Private student loans should be the last stop in trying to get the money to cover your college bills because they will cost you far more in the end than most other forms of financing.
Unfortunately for college students, financial aid packages from many schools do not cover the entire cost of education. Based on your FAFSA (Free Application for Federal Student Aid), schools will determine if you are eligible for Federal grants and loans (Stafford Loans, Perkins Loans, Pell Grants, Federal Work Study, etc.) and these will be added to your package first.
Eligibility for grants and scholarships from some states and colleges will also be determined by the FAFSA. You have the choice to accept or reject any of the grants and loans in your package, though acceptance is usually called for, since the interest rates on these government loans is usually much cheaper than any private student loans you will find.
Once you have added up all the scholarships, grants and loans, you may find that you still need an additional sum to get through the year. At this point a private student loan may be your only realistic option. Also known as alternative student loans, they are available from many private companies.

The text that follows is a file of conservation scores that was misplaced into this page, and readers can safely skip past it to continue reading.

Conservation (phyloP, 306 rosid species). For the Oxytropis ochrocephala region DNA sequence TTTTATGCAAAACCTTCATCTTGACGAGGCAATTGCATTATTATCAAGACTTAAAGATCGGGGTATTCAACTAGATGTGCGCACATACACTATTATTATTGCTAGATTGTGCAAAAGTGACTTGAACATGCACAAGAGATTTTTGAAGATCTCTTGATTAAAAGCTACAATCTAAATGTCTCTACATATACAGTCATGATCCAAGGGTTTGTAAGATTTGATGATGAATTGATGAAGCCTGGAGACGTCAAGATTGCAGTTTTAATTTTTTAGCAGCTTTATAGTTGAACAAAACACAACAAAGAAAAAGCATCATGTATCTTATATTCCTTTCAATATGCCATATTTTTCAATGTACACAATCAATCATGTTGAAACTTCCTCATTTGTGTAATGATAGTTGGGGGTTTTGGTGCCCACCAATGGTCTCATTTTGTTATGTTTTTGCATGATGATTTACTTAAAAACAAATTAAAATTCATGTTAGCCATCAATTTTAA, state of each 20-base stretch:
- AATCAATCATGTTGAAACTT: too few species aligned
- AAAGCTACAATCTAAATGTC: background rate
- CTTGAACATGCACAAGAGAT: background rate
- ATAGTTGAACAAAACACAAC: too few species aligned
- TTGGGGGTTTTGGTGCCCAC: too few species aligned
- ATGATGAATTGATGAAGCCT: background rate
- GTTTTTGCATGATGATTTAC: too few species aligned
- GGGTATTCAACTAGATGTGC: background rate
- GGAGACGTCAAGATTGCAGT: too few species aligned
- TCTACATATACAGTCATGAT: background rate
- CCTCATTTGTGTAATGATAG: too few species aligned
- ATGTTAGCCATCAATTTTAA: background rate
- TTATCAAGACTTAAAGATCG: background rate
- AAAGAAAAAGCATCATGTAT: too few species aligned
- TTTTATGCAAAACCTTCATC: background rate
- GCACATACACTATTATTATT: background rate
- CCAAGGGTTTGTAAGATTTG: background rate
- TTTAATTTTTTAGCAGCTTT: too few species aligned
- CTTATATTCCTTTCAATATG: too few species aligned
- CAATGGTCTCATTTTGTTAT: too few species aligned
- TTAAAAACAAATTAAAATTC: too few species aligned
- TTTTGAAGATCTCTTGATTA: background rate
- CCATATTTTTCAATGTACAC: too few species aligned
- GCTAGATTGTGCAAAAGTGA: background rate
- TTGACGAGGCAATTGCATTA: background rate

One major difference between the private and the government loans are that the private loans depend on your credit rating. The better your rating, the lower the interest rate you can expect to receive. The better your rating, the lower the loan fee you can expect to pay to get the loan. If you have a poor credit score or none at all, then you may still be able to secure a good rate by having a credit worthy cosigner.
You will need to be certain of the terms of your loan, since there are many different terms available depending on the lender. Repayment may start immediately, or be deferred until graduation. Even if deferment is allowed, interest begins accumulating immediately, so the balance will be increasing until you graduate and start making payments. Some lenders will allow you to pay interest only while you are still in school, which will help to keep the payments down later. Some lenders will give you discounts if you set up automatic payments or if you make a certain number of on time payments.
If you do have a cosigner, they need to be aware of the possible consequences of their involvement. If you are unable to make your payments, they may be required to make the payments themselves, since they have taken on the responsibility by cosigning. It could also affect their ability to get a loan while the private student loan is still active. The reason is that their debt to income ratio will be higher, since your loan shows also on their credit report.
In conclusion, if there are other alternatives available, private student loans are not the way to go. If not, then a good credit rating or a cosigner will at least help you to get the best possible rates and terms. Contact several lenders and compare the interest rates, as well as the other payment conditions
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Ken is a successful writer and online entrepreneur. He has developed Student Consolidation Loans as a portal for presenting articles, information, resources, news and links about repaying your student loans and saving money at the same time.